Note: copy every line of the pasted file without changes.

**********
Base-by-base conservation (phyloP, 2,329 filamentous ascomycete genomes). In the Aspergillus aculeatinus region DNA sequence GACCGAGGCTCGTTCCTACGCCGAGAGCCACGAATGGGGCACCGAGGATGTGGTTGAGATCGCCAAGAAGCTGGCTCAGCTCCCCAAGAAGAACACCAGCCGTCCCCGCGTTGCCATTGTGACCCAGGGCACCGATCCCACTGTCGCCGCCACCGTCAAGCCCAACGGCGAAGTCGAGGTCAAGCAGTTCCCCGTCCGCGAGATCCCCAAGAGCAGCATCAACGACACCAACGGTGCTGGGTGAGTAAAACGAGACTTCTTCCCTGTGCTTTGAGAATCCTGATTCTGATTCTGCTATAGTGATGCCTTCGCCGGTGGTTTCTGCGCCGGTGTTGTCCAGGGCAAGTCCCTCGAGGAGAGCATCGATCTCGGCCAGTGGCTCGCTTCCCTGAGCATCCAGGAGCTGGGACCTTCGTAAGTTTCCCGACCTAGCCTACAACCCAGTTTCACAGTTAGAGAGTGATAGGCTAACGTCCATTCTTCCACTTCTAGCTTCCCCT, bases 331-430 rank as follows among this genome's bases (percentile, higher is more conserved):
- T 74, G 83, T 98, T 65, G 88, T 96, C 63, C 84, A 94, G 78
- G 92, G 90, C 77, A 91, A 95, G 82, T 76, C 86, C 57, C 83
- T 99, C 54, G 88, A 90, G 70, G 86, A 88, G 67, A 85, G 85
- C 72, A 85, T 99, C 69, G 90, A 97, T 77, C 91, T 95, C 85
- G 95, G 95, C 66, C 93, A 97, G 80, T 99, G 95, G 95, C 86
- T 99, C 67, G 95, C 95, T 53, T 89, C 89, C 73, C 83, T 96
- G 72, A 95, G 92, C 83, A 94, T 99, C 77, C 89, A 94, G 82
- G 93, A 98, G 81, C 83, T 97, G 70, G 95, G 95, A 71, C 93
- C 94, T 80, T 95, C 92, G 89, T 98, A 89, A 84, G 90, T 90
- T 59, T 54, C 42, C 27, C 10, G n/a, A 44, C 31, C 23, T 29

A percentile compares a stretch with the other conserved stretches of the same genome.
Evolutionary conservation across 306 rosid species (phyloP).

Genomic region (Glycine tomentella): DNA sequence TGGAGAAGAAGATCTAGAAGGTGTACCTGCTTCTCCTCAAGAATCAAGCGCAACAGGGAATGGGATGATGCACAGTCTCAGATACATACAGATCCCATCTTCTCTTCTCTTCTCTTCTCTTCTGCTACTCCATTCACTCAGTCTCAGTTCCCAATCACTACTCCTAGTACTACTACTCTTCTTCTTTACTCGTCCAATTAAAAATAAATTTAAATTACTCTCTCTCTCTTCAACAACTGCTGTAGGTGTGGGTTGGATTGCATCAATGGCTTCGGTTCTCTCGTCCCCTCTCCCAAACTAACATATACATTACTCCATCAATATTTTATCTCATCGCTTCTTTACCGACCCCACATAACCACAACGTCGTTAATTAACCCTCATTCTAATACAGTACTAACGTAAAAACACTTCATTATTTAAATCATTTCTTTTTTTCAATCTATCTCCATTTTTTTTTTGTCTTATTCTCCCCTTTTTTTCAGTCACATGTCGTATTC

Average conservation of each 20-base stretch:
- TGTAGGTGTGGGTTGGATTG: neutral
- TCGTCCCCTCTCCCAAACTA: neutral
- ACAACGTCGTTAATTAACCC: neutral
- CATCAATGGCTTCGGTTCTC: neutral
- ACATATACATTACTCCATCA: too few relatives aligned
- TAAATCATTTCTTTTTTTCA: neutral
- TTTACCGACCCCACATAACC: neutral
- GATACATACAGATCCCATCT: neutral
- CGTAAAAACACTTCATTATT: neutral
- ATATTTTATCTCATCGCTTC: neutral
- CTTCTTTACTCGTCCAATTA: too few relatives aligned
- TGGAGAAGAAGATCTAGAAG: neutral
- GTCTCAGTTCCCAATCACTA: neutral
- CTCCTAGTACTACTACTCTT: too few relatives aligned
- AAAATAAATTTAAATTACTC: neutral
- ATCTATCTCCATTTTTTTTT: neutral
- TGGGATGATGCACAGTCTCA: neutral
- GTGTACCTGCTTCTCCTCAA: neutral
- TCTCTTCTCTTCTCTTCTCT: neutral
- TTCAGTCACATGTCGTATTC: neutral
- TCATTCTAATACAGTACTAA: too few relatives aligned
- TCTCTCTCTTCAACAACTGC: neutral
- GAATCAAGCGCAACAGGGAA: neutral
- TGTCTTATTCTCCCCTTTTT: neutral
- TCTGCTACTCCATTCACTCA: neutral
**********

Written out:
Base-by-base conservation (phyloP, 2,329 filamentous ascomycete genomes). In the Aspergillus aculeatinus region DNA sequence GACCGAGGCTCGTTCCTACGCCGAGAGCCACGAATGGGGCACCGAGGATGTGGTTGAGATCGCCAAGAAGCTGGCTCAGCTCCCCAAGAAGAACACCAGCCGTCCCCGCGTTGCCATTGTGACCCAGGGCACCGATCCCACTGTCGCCGCCACCGTCAAGCCCAACGGCGAAGTCGAGGTCAAGCAGTTCCCCGTCCGCGAGATCCCCAAGAGCAGCATCAACGACACCAACGGTGCTGGGTGAGTAAAACGAGACTTCTTCCCTGTGCTTTGAGAATCCTGATTCTGATTCTGCTATAGTGATGCCTTCGCCGGTGGTTTCTGCGCCGGTGTTGTCCAGGGCAAGTCCCTCGAGGAGAGCATCGATCTCGGCCAGTGGCTCGCTTCCCTGAGCATCCAGGAGCTGGGACCTTCGTAAGTTTCCCGACCTAGCCTACAACCCAGTTTCACAGTTAGAGAGTGATAGGCTAACGTCCATTCTTCCACTTCTAGCTTCCCCT, bases 331-430 rank as follows among this genome's bases (percentile, higher is more conserved):
- T 74, G 83, T 98, T 65, G 88, T 96, C 63, C 84, A 94, G 78
- G 92, G 90, C 77, A 91, A 95, G 82, T 76, C 86, C 57, C 83
- T 99, C 54, G 88, A 90, G 70, G 86, A 88, G 67, A 85, G 85
- C 72, A 85, T 99, C 69, G 90, A 97, T 77, C 91, T 95, C 85
- G 95, G 95, C 66, C 93, A 97, G 80, T 99, G 95, G 95, C 86
- T 99, C 67, G 95, C 95, T 53, T 89, C 89, C 73, C 83, T 96
- G 72, A 95, G 92, C 83, A 94, T 99, C 77, C 89, A 94, G 82
- G 93, A 98, G 81, C 83, T 97, G 70, G 95, G 95, A 71, C 93
- C 94, T 80, T 95, C 92, G 89, T 98, A 89, A 84, G 90, T 90
- T 59, T 54, C 42, C 27, C 10, G n/a, A 44, C 31, C 23, T 29

A percentile compares a stretch with the other conserved stretches of the same genome.
Evolutionary conservation across 306 rosid species (phyloP).

Genomic region (Glycine tomentella): DNA sequence TGGAGAAGAAGATCTAGAAGGTGTACCTGCTTCTCCTCAAGAATCAAGCGCAACAGGGAATGGGATGATGCACAGTCTCAGATACATACAGATCCCATCTTCTCTTCTCTTCTCTTCTCTTCTGCTACTCCATTCACTCAGTCTCAGTTCCCAATCACTACTCCTAGTACTACTACTCTTCTTCTTTACTCGTCCAATTAAAAATAAATTTAAATTACTCTCTCTCTCTTCAACAACTGCTGTAGGTGTGGGTTGGATTGCATCAATGGCTTCGGTTCTCTCGTCCCCTCTCCCAAACTAACATATACATTACTCCATCAATATTTTATCTCATCGCTTCTTTACCGACCCCACATAACCACAACGTCGTTAATTAACCCTCATTCTAATACAGTACTAACGTAAAAACACTTCATTATTTAAATCATTTCTTTTTTTCAATCTATCTCCATTTTTTTTTTGTCTTATTCTCCCCTTTTTTTCAGTCACATGTCGTATTC

Average conservation of each 20-base stretch:
- TGTAGGTGTGGGTTGGATTG: neutral
- TCGTCCCCTCTCCCAAACTA: neutral
- ACAACGTCGTTAATTAACCC: neutral
- CATCAATGGCTTCGGTTCTC: neutral
- ACATATACATTACTCCATCA: too few relatives aligned
- TAAATCATTTCTTTTTTTCA: neutral
- TTTACCGACCCCACATAACC: neutral
- GATACATACAGATCCCATCT: neutral
- CGTAAAAACACTTCATTATT: neutral
- ATATTTTATCTCATCGCTTC: neutral
- CTTCTTTACTCGTCCAATTA: too few relatives aligned
- TGGAGAAGAAGATCTAGAAG: neutral
- GTCTCAGTTCCCAATCACTA: neutral
- CTCCTAGTACTACTACTCTT: too few relatives aligned
- AAAATAAATTTAAATTACTC: neutral
- ATCTATCTCCATTTTTTTTT: neutral
- TGGGATGATGCACAGTCTCA: neutral
- GTGTACCTGCTTCTCCTCAA: neutral
- TCTCTTCTCTTCTCTTCTCT: neutral
- TTCAGTCACATGTCGTATTC: neutral
- TCATTCTAATACAGTACTAA: too few relatives aligned
- TCTCTCTCTTCAACAACTGC: neutral
- GAATCAAGCGCAACAGGGAA: neutral
- TGTCTTATTCTCCCCTTTTT: neutral
- TCTGCTACTCCATTCACTCA: neutral